When I first started working with kids, I was under the naive assumption that parents and teachers had complete power over the opinions of the children that they work with. “My students will always be kind and patient and tolerant,” I thought, “because that is what I will teach them.” Cute, right? Enter: Reality. Children can’t be forced to think or act a certain way any more than their parental counterparts. They have their own thoughts, ideas, and moral compasses. They are most certainly shaped by their communities and experiences, but even that revelation came to me with a surprise: What we say has nothing to do with it. It is all about what we do.
If we preach patience but snap at each other in front of a class, they will hear it. If we tell them that reading is important but then use our books as an elbow-rest for better texting speed, they will take note. If we teach that people of all shapes, colors, sizes, and backgrounds are important, but only share stories with characters that look and behave a certain way, we are sending a clear message. And if we refuse to bring up or answer questions about issues like immigration and diversity at all, if we block them from our dinner tables and our classrooms, we are speaking volumes.
It can be hard to talk to a young person about dark and difficult topics. I’ve had the
thought myself – why would I want to weigh this buoyant little heart down with pain and unfairness? But I have learned that if you don’t talk to the young people in your lives about struggles and conflict and pain, it does not mean that that they will live in blissful ignorance of it. It means that you are giving up your right to that teachable moment. You are abdicating that connection, that chance to shape your loved one into the person that you aspire for them to be. And you are leaving it in the hands of the older kid on the playground, the man on talk radio, the anchor on the news, to tell them what is right and wrong. That opportunity is no longer yours.
If you don’t know how to broach with a five year old a topic that confounds our nation’s most educated and experienced leaders, don’t worry – neither do I. Neither do any of us, really. So we turn to the most powerful tool available to allow little ones to see outside of themselves, to try on different shoes and walk a mile: stories. Using stories to teach, inspire, and change – it’s a revolutionary new thought here on Fitz Between the Shelves, I know. But I repeat it because it’s worth repeating. Phenomenal authors and illustrators from all around the world have done all of the hard work for you. All you have to do is ready your lap, open a book, and read.
- 30 Multicultural Picture Books about Immigration: I love this list from Colours of Us because it is well-rounded and has examples of stories focused on many different cultures. These stories will build empathy and help your little one to think about life in other places around the world.
- 15 Books for Kids about the Immigrant Experience in America: This list from readbrightly.com is helpfully broken into age groups, with books for children in pre-k ranging all the way through young adult. Hopefully, the first time you have this conversation with your child or student won’t be the only time – and you can use these suggestsions to keep the dialogue going over the years.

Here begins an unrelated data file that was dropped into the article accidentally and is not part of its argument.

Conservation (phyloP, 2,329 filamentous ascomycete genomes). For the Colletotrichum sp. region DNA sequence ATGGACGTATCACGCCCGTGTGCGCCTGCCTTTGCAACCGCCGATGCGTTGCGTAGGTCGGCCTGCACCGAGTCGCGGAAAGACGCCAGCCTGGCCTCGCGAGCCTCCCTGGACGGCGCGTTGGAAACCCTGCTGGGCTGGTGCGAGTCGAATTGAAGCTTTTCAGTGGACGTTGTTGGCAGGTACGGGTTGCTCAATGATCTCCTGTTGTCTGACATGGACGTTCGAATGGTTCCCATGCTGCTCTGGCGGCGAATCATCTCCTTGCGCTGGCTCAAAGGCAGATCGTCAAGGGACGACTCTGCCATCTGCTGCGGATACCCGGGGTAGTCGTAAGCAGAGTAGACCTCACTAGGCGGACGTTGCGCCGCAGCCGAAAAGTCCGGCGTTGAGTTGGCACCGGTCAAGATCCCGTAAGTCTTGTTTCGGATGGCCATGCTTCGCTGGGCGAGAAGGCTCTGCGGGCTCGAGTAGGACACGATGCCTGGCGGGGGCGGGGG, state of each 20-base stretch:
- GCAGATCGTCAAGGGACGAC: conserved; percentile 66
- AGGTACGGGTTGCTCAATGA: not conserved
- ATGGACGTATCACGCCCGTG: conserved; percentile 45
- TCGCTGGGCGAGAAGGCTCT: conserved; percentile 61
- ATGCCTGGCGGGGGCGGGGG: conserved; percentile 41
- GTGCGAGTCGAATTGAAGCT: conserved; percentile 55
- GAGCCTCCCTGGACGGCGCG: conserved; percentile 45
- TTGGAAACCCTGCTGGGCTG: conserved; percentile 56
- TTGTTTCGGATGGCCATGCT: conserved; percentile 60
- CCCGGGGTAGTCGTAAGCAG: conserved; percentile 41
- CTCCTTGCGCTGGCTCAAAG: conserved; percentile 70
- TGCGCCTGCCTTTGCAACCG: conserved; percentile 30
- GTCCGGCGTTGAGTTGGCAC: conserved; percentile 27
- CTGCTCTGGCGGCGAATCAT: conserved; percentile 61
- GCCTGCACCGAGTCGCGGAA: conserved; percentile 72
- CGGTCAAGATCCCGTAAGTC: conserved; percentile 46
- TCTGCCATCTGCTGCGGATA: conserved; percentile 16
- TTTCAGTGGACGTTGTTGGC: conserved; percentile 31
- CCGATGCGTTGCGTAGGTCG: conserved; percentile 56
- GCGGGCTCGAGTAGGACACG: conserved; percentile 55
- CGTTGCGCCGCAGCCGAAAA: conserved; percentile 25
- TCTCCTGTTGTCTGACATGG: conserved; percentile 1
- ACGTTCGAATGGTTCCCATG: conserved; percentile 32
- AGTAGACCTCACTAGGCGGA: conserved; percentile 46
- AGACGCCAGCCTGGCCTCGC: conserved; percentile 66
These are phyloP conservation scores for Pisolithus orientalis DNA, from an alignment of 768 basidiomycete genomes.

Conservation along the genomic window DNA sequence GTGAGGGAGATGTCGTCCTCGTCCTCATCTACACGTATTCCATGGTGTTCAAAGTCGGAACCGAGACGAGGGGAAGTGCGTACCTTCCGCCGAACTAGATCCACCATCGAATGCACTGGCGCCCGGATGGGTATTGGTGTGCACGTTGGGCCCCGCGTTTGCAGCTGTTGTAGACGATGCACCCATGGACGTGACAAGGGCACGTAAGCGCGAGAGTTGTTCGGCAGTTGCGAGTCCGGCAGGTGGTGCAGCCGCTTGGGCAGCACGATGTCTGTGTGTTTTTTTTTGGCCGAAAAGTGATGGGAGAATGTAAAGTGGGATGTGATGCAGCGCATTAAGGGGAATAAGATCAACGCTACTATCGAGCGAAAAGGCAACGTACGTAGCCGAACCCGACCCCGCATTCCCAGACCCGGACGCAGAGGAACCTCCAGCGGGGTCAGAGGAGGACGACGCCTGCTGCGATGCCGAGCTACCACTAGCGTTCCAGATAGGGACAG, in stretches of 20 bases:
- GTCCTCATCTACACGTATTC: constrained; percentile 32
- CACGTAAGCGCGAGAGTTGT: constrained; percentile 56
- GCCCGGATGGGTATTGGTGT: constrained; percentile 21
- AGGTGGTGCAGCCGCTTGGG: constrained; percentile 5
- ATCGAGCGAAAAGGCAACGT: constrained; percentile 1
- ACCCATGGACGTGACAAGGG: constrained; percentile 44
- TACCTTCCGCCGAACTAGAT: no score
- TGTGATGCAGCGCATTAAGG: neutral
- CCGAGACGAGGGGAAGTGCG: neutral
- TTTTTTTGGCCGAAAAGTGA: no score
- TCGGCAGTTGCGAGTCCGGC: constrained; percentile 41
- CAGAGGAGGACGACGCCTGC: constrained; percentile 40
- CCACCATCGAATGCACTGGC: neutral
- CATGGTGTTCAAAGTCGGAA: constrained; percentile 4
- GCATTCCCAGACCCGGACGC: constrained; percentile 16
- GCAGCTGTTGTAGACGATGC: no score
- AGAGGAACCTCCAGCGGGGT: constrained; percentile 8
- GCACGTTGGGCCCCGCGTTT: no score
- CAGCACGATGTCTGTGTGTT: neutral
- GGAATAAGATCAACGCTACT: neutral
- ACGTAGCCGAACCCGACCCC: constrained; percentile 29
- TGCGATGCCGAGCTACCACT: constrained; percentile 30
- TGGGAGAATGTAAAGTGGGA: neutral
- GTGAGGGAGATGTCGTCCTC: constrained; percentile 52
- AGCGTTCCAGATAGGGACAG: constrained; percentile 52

- 14 Children’s Books about Refugees: The Institute for Humane Education provides a list centered around refugees, to help young readers to better understand the complex issue. These stories are powerful because they help to explain the refugee experience from the other, human side. Great for kids and adults to counteract many of the less personal and more numbers-driven reports we hear about refugees in the news.
- The Refugee Experience: Books for Children: ColorinColorado.com, a site geared toward English Language Learners and their families, provides a diverse list of story possibilities including appropriate age ranges. They also have a page of tips from experienced educators about supporting refugee children in the classroom.
- 12 Books about Refugees: Another great list from What Do We Do All Day, a website based on making kids want to put down their screens and read.
- How Do You Explain the Refugee Crisis to Children? New Picture Books Can Help: A more detailed look at four new picture books highlighting the refugee crisis, featured in The New York Times and written by acclaimed author Deborah Ellis (The Breadwinner).
- Books about Refugees and Asylum Seekers: BookTrust’s list expands on some of the others by not only including stories of refugees, but expanding to include asylum seekers. These two terms have become difficult to untangle, but each comes with their own unique circumstances and stories.
If you’re interested in learning more about these books or having a conversation about using literature to start a dialogue on difficult topics, feel free to reach out to me via my contact page. I’d love to hear from you.
Looking for more resource lists? Try these: Resources for Talking to your Child about 13 Reasons Why, Resources for Talking to your Child about the Presidential Election, Resources for Talking to your Child about Death, Loss, and Grief, and Resources for Talking to your Child about Diversity, Race, and Racism. See more here.
If you liked these stories, you might enjoy volunteering with local families in need. Get involved in our community by reaching out the International Rescue Committee.